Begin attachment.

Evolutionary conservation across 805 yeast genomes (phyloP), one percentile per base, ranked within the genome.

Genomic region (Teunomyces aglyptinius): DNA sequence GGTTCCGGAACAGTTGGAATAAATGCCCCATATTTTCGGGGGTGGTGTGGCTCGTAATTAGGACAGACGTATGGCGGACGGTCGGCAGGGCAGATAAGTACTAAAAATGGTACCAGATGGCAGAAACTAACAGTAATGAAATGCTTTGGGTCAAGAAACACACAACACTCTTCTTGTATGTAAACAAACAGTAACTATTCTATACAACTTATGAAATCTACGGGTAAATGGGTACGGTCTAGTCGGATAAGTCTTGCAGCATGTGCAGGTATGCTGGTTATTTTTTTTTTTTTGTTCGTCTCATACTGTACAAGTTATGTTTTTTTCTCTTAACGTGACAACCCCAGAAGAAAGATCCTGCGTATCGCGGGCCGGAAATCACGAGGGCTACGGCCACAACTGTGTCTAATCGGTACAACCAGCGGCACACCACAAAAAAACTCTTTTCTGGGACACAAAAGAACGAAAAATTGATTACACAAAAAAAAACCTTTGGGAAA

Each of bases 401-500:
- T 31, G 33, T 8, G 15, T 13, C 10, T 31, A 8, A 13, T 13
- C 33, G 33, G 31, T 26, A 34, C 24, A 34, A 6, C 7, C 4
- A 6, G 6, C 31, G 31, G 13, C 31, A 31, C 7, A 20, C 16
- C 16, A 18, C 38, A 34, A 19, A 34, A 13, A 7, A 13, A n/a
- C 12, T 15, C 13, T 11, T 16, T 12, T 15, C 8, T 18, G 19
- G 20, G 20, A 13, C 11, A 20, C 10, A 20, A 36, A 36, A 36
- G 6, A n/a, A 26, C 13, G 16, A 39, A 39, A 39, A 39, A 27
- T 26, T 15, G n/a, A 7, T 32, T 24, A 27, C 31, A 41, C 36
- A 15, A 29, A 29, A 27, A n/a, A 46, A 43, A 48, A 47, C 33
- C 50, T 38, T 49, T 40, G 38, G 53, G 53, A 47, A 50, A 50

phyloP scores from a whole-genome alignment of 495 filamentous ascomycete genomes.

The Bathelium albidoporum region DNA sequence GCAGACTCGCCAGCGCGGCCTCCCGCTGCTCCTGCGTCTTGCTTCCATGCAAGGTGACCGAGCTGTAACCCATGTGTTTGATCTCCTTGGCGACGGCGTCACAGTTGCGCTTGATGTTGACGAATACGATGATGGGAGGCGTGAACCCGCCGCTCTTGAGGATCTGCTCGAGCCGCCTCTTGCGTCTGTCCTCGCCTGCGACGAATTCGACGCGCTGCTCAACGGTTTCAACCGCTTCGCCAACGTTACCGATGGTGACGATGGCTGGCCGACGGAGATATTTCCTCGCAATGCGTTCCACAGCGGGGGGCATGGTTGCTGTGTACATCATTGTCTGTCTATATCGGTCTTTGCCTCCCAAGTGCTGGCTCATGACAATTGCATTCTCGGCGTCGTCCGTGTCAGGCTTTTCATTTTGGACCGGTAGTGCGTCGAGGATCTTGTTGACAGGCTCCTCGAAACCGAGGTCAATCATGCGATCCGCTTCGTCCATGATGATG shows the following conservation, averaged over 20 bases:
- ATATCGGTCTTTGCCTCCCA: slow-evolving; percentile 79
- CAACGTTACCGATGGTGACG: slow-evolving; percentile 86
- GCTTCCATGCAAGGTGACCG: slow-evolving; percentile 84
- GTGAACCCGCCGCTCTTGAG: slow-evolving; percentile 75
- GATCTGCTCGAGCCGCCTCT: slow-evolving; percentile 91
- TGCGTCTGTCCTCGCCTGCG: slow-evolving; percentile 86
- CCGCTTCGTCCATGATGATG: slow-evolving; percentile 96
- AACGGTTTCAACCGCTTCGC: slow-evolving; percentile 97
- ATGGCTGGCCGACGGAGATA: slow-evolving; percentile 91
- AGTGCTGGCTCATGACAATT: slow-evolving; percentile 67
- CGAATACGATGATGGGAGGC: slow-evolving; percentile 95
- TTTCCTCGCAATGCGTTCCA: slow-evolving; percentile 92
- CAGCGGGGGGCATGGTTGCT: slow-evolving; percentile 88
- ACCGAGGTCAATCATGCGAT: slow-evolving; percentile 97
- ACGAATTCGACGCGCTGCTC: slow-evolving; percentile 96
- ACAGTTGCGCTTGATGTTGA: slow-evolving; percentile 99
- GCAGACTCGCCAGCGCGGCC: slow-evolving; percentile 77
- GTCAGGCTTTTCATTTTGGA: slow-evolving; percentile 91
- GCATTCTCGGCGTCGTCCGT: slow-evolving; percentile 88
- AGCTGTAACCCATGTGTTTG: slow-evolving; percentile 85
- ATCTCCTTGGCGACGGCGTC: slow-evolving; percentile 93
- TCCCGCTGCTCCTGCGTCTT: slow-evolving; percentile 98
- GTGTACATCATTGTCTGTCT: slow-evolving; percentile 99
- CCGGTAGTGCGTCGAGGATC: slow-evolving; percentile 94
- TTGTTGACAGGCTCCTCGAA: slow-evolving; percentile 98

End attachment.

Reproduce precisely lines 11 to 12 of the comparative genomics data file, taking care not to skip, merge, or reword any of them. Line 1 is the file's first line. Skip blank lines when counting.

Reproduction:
- T 26, T 15, G n/a, A 7, T 32, T 24, A 27, C 31, A 41, C 36
- A 15, A 29, A 29, A 27, A n/a, A 46, A 43, A 48, A 47, C 33